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Is there a "correct" way to apply thermal paste to my cpu and heatsink

post #1 of 19
Thread Starter 
I've looked up a few videos and they show some spreading it around and then attaching the heatsink, but some apply the thermal paste and then directly add the heatsink.

Which way is better and are there even better ways?
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post #2 of 19
This question pops up at least once a week. There are a few effective ways, and you really can't go wrong with any of them.

Me, personally, I like the "dot method." That is, just a grain of rice-sized dot in the middle of the CPU. No spreading required.
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post #3 of 19
I just put a blob in the middle and spread it around with that paddle pop stick it comes with , seems to do the job
post #4 of 19
What kind of heatsink is it?
Diff styles use different application methods on occasion.
HDT coolers for example, Ive found the Xmethod to be the best.
post #5 of 19
Thread Starter 
it is the COOLER MASTER Hyper 212 Plus
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post #6 of 19
Best way is to apply it and then lift up the heatsink to check how the TIM spread. Then adjust the amount of TIM you use so that the CPU is covered in a thin layer. With your CPU I would go with the X method.
Edited by mdatmo - 4/8/11 at 6:21am
 
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post #7 of 19
I prefer placing a pea-sized blob in the centre of the CPU and then put the heatsink on top, pressing down quite a bit. This forces the thermal compound to spread over the entire CPU's surface. If you go overboard with the blob size, it doesn't matter as long as the thermal compound is non-electrically conductive (it usually is). Once you have applied pressure for a minute or so, do not twist or remove the heatsink, just mount it on to the socket brace and you're done. If you twist or remove the heatsink, it introduces air bubbles into the seal, making it less effective for heat conduction. The same problem tends to occur when you pre-spread it and then mount the heatsink, hence why I don't like that method (nor do I like bothering to have to evenly spread it out myself when physics can do it for me).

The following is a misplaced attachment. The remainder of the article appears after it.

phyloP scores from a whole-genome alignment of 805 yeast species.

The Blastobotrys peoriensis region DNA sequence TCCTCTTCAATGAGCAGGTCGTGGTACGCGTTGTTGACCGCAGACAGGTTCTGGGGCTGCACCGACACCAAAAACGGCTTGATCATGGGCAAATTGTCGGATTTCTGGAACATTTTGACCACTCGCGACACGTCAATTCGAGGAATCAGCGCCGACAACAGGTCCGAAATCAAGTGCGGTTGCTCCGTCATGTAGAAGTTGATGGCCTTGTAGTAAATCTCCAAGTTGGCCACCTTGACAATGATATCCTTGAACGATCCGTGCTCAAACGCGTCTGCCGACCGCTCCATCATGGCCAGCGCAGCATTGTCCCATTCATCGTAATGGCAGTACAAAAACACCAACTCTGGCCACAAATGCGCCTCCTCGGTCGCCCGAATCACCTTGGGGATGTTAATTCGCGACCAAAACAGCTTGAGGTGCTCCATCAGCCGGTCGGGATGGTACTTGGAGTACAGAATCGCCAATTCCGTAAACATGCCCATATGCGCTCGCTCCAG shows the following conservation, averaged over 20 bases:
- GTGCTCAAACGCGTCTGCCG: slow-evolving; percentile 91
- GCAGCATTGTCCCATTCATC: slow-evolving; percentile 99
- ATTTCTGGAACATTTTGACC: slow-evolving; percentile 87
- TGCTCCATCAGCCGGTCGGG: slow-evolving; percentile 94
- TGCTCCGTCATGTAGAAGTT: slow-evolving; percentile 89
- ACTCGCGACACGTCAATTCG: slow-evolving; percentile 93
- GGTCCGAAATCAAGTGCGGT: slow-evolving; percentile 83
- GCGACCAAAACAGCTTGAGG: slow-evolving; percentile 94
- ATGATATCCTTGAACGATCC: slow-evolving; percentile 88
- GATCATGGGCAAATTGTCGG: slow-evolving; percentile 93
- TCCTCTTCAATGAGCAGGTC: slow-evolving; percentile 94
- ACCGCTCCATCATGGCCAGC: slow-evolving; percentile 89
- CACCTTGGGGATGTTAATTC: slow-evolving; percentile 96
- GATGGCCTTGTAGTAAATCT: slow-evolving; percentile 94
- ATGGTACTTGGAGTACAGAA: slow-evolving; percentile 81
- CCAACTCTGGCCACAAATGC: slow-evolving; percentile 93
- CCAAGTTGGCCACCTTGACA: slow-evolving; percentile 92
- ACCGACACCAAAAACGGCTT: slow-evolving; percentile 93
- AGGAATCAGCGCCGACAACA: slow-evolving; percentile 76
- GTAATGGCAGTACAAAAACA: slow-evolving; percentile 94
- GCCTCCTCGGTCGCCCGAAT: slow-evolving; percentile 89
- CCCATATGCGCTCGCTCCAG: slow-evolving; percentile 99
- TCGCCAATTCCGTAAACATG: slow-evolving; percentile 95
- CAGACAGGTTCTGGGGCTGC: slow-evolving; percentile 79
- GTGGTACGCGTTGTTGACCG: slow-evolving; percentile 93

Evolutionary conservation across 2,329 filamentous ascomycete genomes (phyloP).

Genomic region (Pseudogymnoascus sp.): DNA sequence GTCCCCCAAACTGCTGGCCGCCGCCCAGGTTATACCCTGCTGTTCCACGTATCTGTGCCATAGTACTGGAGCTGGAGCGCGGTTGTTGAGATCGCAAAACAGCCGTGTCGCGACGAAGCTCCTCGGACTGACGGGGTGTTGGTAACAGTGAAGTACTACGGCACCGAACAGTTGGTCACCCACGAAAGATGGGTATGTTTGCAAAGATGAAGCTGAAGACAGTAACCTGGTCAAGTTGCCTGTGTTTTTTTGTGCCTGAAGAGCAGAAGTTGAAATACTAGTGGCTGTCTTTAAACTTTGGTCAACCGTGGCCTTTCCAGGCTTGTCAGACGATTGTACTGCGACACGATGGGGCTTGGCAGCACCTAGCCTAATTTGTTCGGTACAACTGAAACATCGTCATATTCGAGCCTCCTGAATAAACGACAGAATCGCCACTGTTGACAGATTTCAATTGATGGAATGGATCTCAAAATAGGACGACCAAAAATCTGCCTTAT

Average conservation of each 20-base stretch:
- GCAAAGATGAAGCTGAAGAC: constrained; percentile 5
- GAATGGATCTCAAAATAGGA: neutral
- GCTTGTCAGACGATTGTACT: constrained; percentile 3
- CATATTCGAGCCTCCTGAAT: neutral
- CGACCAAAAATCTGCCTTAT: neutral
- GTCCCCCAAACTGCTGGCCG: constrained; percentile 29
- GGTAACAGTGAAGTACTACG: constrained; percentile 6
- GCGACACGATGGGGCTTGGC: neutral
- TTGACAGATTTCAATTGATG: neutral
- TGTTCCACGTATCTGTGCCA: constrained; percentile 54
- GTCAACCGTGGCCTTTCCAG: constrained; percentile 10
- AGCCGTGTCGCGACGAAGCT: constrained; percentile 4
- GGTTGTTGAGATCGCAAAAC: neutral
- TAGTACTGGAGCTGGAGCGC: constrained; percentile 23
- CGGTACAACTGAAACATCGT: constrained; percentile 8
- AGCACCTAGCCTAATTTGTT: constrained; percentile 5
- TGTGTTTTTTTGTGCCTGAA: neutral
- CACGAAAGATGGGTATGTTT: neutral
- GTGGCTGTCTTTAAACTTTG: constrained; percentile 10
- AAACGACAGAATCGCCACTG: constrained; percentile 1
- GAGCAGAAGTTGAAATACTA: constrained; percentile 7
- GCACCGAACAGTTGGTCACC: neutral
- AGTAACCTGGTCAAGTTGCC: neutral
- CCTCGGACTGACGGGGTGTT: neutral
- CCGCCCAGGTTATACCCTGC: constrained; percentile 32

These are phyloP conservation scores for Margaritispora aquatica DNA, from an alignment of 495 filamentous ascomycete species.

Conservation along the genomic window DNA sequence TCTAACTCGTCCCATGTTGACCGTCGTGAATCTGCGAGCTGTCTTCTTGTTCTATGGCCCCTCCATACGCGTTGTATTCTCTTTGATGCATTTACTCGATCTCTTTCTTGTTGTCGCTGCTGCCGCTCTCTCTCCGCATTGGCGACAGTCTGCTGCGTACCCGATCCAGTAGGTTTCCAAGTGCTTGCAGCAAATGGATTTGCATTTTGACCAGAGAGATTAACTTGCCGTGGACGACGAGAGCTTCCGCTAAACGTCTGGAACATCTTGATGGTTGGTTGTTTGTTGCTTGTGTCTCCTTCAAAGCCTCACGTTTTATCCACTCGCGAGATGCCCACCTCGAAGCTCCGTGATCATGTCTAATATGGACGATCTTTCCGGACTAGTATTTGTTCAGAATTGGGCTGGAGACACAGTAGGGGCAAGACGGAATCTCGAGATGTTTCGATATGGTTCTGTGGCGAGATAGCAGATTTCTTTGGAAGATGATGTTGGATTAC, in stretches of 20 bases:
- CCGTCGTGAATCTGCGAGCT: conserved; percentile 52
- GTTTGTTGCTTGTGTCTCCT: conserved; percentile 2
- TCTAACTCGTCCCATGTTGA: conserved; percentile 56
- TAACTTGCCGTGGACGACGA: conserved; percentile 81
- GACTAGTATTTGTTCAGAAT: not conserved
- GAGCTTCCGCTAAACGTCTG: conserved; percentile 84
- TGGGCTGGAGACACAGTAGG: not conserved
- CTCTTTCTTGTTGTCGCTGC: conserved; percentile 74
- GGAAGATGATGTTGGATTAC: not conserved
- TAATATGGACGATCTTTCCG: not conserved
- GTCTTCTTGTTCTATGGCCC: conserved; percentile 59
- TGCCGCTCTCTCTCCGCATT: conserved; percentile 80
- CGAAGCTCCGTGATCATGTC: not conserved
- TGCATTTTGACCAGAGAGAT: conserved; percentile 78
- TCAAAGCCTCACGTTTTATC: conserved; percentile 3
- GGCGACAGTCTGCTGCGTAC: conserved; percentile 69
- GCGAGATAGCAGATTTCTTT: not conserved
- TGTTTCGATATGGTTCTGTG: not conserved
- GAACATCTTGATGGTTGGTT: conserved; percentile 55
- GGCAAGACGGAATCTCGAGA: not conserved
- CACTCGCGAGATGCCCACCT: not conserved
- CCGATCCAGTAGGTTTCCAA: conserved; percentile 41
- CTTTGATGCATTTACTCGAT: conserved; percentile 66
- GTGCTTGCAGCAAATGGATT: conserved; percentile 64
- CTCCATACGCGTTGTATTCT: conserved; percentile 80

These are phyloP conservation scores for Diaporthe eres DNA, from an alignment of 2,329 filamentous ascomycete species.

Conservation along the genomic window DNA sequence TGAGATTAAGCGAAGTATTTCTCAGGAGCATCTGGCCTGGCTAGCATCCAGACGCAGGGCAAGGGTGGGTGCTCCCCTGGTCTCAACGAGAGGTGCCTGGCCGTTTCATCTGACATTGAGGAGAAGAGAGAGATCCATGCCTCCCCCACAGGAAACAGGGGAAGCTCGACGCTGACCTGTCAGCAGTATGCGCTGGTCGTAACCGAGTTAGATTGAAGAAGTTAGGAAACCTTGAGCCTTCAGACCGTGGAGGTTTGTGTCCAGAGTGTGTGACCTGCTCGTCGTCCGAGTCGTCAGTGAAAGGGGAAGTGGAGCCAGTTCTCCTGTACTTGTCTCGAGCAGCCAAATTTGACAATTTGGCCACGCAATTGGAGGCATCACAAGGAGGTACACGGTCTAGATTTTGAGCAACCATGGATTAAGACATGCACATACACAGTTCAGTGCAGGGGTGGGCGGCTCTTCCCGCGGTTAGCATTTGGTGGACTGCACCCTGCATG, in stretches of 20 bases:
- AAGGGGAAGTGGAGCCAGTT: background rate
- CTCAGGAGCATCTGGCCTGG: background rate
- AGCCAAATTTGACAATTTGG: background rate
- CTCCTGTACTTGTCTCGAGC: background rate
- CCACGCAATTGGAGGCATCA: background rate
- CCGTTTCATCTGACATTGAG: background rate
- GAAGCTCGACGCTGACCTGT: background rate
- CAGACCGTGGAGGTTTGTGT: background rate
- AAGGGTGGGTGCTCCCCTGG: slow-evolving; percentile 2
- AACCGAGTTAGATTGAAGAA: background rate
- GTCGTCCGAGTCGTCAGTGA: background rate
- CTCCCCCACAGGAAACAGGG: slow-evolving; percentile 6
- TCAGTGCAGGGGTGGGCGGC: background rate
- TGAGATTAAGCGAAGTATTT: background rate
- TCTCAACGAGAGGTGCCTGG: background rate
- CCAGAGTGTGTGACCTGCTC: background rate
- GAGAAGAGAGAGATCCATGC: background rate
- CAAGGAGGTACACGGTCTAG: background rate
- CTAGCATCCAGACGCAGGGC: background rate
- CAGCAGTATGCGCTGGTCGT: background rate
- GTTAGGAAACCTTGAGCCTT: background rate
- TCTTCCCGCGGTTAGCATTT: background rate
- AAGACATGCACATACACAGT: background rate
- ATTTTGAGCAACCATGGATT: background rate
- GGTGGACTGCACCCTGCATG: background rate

This method is especially good for highly viscous thermal compounds such as the one I use - IC Diamond 7 Carat.
    
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post #8 of 19
Another supporter of the dot method here. No issues so far.
post #9 of 19
I've always evenly spread it out.
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post #10 of 19

Watch these and learn.

Don't spread it your self, it traps air. Apply some amount that comes with experience, and let the cooler spread it. You want to maximize the area covered, for best heat conduction across the surface.

And don't make the mistake I did once of applying some, seating the cooler, then taking it off to check, then re-seating the cooler, it leaves trapped air.

If you need to do that, best to clean the chip/cooler, and apply some new amount that you can judge better.



Edited by Mit Namso - 4/8/11 at 6:17am
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